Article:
In October of Jessica’s sixth grade year, as the school was beginning preparations for that year’s pageant, Sister Margie asked Jessica’s mother if she might have a word with her. There was a note of concern, even panic in Sister Margie’s voice. Speaking in almost a whisper, in order to avoid any controversy, Sister Margie told Jessica’s mother what a lovely, tall, young woman Jessica had become – with an emphasis on tall. Jessica now towered about six inches over the boy who had his heart set on playing Joseph in the pageant. Margie: Mary must carry the baby Jesus on one arm and take Joseph’s elbow for support as they walk the length of the aisle and make their entrance accompanied by the choir of angels. I just don’t know how that will look with her being so much taller than he.
Jessica’s mother was worried. She understood Sister Margie’s concern. She also knew how much her daughter had been anticipating this pageant and her role as Mary. Jessica approached her mother and Sister Margie. Try as they might to keep the conversation quiet, Jessica had heard every word. She swallowed hard, spoke sweetly yet firmly. Excuse me, Sister. If it didn’t make any difference to Joseph if Mary was pregnant when he married her – do you think it mattered to him if she was taller than him? The pageant went off without a hitch. (from Chicken Soup for the Soul: Christmas Magic, 67-68)
We spend a lot of time in our lives trying to make them just right so that God might care and arrive in our lives in a special way, we try to be perfectly ready so God might approve of us – our Sunday best, Mary just a little shorter than Joseph, work and play well with others. Nothing wrong with wanting to be a little better, but know this; hear this good news today/tonight - - - God arrives ready or not. We need the love, courage and peace of God, not after we are “ready” – whatever that might mean, but to help us live our lives right now, even if they are a little unkempt and out of order. We need to the love, courage and peace of God to help us move the world along a little bit – toward freedom, justice, healing, release, light and life, comfort, repairing the world. Now is the time in our lives when we need the love of God “a love that embraces the dark night and the joyful dawn” (Bruce Epperly). Now is the time when we need God to touch us and teach us, love us and lift us, to inspire and enfold us, to heal us and free us.. Now is the time, ready or not.
Christmas time is here, ready or not. God continues to be born, ready or not. Good news. Great joy. Glory to God. Amen.

Wednesday, December 21, 2011

Midnight Clear as Mud

Sermon preached December 18, 2011

Texts: Luke 1:26-38
Biblical interpretation is fascinating. Years ago, when my journey of faith included tuning in to radio evangelists, I recall a story Pat Robertson related about the use of the Bible. Someone had shared with him that they were looking for a new car and decided to open their Bible at random to see if there was any guidance for their decision. The text was open to a page where they found the word “ford” and considered this divine, Biblical guidance for their car buying decision. The word “ford” is found in Genesis 32:22 where it refers to a river crossing and not an automobile, unless Jacob was the original Henry Ford. Yet Pat Robertson celebrated the guidance of the Spirit in that way of using the Bible. The Bible obviously offers clear, unambiguous answers to all of life’s questions.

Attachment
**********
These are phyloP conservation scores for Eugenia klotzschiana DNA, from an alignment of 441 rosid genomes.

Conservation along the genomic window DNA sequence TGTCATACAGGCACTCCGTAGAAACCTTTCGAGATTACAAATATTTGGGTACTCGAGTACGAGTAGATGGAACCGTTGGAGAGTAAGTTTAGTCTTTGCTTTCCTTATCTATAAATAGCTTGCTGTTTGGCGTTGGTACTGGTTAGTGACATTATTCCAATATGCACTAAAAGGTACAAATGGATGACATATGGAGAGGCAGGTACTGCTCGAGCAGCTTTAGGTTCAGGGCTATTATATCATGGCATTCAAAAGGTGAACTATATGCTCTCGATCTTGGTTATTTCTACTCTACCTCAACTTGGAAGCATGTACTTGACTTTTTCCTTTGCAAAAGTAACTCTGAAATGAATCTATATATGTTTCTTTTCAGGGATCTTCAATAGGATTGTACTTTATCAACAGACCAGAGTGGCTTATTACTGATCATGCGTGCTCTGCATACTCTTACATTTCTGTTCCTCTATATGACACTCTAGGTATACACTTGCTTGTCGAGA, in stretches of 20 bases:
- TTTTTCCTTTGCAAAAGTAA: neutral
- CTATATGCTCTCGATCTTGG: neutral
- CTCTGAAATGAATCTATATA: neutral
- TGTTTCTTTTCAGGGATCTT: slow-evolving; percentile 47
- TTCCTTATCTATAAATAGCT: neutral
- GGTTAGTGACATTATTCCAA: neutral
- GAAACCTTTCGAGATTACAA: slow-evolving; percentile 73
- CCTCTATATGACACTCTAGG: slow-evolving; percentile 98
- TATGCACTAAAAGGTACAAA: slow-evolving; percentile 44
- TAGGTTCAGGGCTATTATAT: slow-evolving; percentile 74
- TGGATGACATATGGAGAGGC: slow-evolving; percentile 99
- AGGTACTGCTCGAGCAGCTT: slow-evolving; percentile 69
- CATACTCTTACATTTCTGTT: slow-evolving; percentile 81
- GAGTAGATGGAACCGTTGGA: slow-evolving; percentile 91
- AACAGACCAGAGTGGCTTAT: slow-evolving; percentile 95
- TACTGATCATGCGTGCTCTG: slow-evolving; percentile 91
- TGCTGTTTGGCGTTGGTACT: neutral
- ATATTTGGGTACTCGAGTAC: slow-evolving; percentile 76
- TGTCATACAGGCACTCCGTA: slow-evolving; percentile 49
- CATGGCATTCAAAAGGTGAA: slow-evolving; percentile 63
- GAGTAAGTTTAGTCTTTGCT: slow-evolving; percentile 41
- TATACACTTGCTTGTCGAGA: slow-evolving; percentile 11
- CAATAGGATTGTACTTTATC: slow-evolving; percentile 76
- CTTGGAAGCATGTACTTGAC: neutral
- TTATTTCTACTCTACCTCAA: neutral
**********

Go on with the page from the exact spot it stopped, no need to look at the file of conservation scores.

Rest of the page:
I don’t happen to care for that method of using the Bible or that way of understanding it, and in all honesty that story was part of my road to questioning some of my understandings of the Christian faith at that time. I mean what chance would Chevy or Buick or Toyota or Honda have?
But perhaps I have been too hasty. Last Sunday during confirmation, Moses was the focus of our discussion. As a pure aside, I mentioned that the first two books of the Bible were really quite interesting, filled with captivating stories. I mentioned that when you got to the third book, Leviticus, that was a different story. Don’t tackle Leviticus early on in your Bible reading. Just to make the point I opened my Bible to Leviticus and read a bit. It opened to chapter 13. “The person who has the leprous disease shall wear torn clothes and let the hair of his head be disheveled; and he shall cover his upper lip and cry out, ‘Unclean, unclean’.” Not exactly the most inspirational passage from Scripture you could find. But then this random opening became revelatory as my eyes wandered up the page. Could the Spirit be at work in this way? Just a few verses earlier were words that applied directly to me. Leviticus 13:40: If anyone loses the hair from his head, he is bald but he is clean. Wow – words for my life. I was inspired and even wondered if we might change some of our web site. (show slide)